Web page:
3 Reasons Why You Can’t Remember Names
Have you ever heard someone say they are bad with names. I hear people all of the time saying they can “always remember a face, but never a name.” Actually, most people can remember names. Many people simply are not aware of the subconscious and conscious battle taking place when they are meeting someone new.
Here are my 3 Reasons WHY you have trouble recalling names.
1. The Subconscious Wins
When you meet someone for the first time, the conscious mind is moving as fast as it can (at about 40 items per second). Most of us are using most of this conscious “mind-speed” to think of the following types of things while in the middle of an introduction: he has nice teeth, she is prettier than I am, do I smell bad, he has such a firm handshake, I wish I would have worn my blue shoes and socks with no holes in them, I probably need some gum, he looks like my Uncle Bill, will I be stuck here talking to him for awhile, is she married, she seems more successful than I am, I wonder if he makes more money than I do.
While all of this “thunder” is taking up the faculties of your conscious mind, there is one thing you are not thinking about… can you guess it? Yes, you are correct! You are not thinking about the name or introduction the person mentioned as your conscious mind was sprinting.
Being assertive about what your conscious mind is actually doing through this initial introduction is the first step to understanding why you can’t recall a person’s name. Because your conscious mind is “distracted”, your subconscious mind takes over. Assuming you heard the name, you subconscious mind will, by default, now file that name away in memory. This is where the name is actually being “lost”. Your subconscious has won the fight between it and the conscious mind begin utilized to store the name into memory. Be aware, next time you meet someone, notice what your mind is doing (most of you will forget this step, so the next 3 steps will not matter).
Related Article: 4 Steps to Never Forgetting a Name, Ever Again!
2. Associated Memories
Freud was no stranger to the concept of our brain’s being plastic. However, we do know a great deal more about this mental re-organization than when Freud was authoring his books on this subject. In the book “Psychopathology of Everyday Living”, Freud alludes to plasticity in two ways. First, Freud suggested that when your subconscious mind files a new name into memory, it looks for a place to file it. A common stop, according to Freud, is to pair it with other “like” neurons or collection of neurons. For example, if you are meeting “John” your subconscious mind may file the new friend “John” with the area of your mind that remembers John your brother-in-law. Or it could connect this new neural thought to a series of neurons associated with a news show you watched two hours earlier with a news anchor named… John. When you go to recall this memory, it simply isn’t where it is “supposed” to be. It is has been file with or paired with “associated” neural pathways completely unrelated to this new “face” you can recall.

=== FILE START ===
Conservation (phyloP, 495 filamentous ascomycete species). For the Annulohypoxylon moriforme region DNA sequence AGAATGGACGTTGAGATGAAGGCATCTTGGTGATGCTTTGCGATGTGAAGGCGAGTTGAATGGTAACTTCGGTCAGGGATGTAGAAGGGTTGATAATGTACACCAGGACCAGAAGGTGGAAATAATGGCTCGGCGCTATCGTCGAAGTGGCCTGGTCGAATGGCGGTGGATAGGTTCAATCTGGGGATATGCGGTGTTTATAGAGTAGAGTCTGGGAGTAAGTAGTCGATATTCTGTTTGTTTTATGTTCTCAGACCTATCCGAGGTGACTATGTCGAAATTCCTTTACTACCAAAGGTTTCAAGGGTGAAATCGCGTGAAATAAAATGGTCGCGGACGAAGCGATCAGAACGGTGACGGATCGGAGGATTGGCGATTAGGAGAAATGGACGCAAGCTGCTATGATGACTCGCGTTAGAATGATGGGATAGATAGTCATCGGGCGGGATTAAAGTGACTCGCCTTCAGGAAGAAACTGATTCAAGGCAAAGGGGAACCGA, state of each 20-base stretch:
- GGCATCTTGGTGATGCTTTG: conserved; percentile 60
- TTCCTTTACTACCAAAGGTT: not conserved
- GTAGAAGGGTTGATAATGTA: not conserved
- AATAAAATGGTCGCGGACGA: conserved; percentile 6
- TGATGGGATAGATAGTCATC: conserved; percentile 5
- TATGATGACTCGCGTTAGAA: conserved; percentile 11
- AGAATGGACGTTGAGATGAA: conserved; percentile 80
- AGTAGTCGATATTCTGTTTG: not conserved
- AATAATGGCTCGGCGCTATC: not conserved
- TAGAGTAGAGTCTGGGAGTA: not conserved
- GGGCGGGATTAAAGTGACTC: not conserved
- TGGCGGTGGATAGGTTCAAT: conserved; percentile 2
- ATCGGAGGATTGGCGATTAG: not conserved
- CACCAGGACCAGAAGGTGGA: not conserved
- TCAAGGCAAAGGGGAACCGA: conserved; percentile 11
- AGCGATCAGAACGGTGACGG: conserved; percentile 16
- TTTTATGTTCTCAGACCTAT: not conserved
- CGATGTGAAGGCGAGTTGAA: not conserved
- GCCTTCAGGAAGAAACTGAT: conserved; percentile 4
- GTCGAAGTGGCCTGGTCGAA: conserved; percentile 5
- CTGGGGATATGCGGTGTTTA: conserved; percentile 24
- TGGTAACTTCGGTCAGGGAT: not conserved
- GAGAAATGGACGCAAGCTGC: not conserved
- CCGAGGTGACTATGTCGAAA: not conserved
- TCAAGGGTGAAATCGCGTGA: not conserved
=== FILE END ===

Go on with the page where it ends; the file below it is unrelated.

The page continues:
This is what often causes us to “think” we are so close to remembering a name, but cannot. We can easily recall our brother-in-law’s name, John. But we are mentally unable to now dis-associate that new “John” pathway with the brother-in-law pathway. You might even “think” the new name is John, think of your brother-in-law, and then talk yourself out of the name being John because something doesn’t mentally seem right.
If I tell you my name is Justin, and you don’t use the 4 Step to Never Forgetting a Name, Ever Again, and my height reminds you of your good friend Jason who is also tall, guess where your subconscious has a great chance of storing my name? Yes, with Jason, your tall friend. This might cause you to either guess my name is Jason, accidentally call me Jason or wonder if my name was Jason or not. Regardless, this doesn’t provide optimum name recall.
3. Repressed Memories
Names can also be subconsciously associated with repressed memories. We have a propensity to “sweep bad memories under the carpet”. If, through association, the new name “John” is somehow subconsciously associated with a repressed memory, recall in the future will be very difficult, and unpredictable. If you had a horrible experience at the post office, and you met “John” for the first time in the post office, there is a good chance your subconscious mind will file this name with the repressed memories of the post-office. These memories are very difficult to recall and make remembering names difficult.
If you have enjoyed this article, and you have not read 4 Steps to Never Forgetting a Name, Ever Again!, I highly recommend you read it. Knowing why we forget names is good background information, but understanding how we can learn to remember names adds more value.
I’d like to hear your stories about remembering or forgetting names, please post, like or share this article if you found it helpful and/or interesting. You might also forward or tag someone you know that struggles with remembering names!